Frank Haith broke up with the Missouri Tigers by text message.
That’s how Missouri athletic director Mike Alden said he learned Friday morning that Haith had accepted the Tulsa men’s basketball coaching position.
No matter, the focus for Alden has shifted to finding Haith’s successor, a process into which he offered little insight Friday in a news conference at Mizzou Arena.
Alden refused to discuss specific candidates or a time frame, though he praised two coaches.
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Calling him a “heck of a basketball coach” and a “heck of a guy,” Alden said associate head coach Tim Fuller will serve as interim coach, a position he also held during Haith’s five-game suspension to start the season.
Alden also said Central Missouri coach Kim Anderson, a Sedalia, Mo., native who last month guided the Mules to the NCAA Division II national championship and played under Norm Stewart, “has done a magnificent job,” but wouldn’t say if he is a candidate.
“As far as talking about who those candidates will be out there or whatever, I’m just not going to get into that,” Alden said.
Missouri’s job is vacant with the spring signing period underway and another Southeastern Conference team, Tennessee, also looking for a new coach. Still, Alden is confident that interest in the Tigers’ job will be high because of their facilities and the league, which is set to launch the SEC Network in August.
“I think that we’re positioned to be a much stronger program today perhaps than we were three years ago,” Alden said, adding that Missouri will not act hastily.
“When you have other vacancies out there, certainly you’re aware of that. You’re knowledgeable about that, you’re cognizant of that, but ours is clearly focused on just at Mizzou and what do we feel like the best fit will be.”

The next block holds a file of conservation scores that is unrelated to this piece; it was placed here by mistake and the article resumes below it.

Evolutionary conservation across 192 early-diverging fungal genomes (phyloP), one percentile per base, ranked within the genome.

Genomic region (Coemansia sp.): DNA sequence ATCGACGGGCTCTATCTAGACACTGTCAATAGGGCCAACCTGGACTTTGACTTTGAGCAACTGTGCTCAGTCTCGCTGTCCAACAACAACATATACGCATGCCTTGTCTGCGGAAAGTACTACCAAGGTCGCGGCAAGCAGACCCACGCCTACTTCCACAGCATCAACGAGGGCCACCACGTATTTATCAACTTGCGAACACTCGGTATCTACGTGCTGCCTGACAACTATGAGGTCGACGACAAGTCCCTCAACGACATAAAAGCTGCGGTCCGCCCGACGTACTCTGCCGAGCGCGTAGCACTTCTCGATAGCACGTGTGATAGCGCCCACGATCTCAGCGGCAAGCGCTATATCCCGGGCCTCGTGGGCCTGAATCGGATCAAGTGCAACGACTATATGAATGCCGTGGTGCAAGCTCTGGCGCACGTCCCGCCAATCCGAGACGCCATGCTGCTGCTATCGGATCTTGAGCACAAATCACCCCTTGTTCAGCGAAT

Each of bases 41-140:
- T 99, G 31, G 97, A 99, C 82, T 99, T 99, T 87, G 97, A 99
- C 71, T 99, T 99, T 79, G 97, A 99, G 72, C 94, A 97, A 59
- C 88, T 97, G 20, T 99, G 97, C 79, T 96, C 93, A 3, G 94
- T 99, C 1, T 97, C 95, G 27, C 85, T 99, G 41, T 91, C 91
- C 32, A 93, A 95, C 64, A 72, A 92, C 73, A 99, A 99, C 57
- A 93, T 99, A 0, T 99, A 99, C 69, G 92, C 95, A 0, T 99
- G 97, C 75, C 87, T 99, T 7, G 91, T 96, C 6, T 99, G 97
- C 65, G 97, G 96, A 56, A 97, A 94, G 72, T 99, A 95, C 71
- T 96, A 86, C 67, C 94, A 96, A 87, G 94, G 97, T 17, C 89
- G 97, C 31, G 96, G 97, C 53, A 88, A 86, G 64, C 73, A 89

Alden said Haith called him Thursday morning about his interest in talking to Tulsa, and Missouri granted permission for the two sides to speak at that time.
But Haith, who was introduced Friday afternoon in Oklahoma, said Alden called him Thursday to say Tulsa had requested permission to speak with him. Haith also said he tried to call Alden on Thursday night to say he was leaving but didn’t connect, so he texted in the morning.
Haith was joined in Tulsa by MU assistant coach Dave Leitao and strength coach Todor Pandov, who are taking the same positions with the Golden Hurricane.
“I’m going to try to bring as many guys on my staff at Missouri here and then I will visit with some folks,” Haith said.
ESPN reported that Tulsa had offered Haith a seven-year contract worth an average of $1.85 million per season. He was scheduled to make $1.7 million this season at Missouri, which is owed $500,000 from Haith for terminating his contract early.
“What a whirlwind,” Haith said. “It’s Good Friday. I’ve got a lot of things to be blessed for.”
Haith thanked Missouri and said Alden was “incredible to me” during three years in Columbia. He also thanked the student-athletes and said the Tigers’ fans were “really good to me.”
“That was the toughest thing for me — to leave those young men,” Haith said.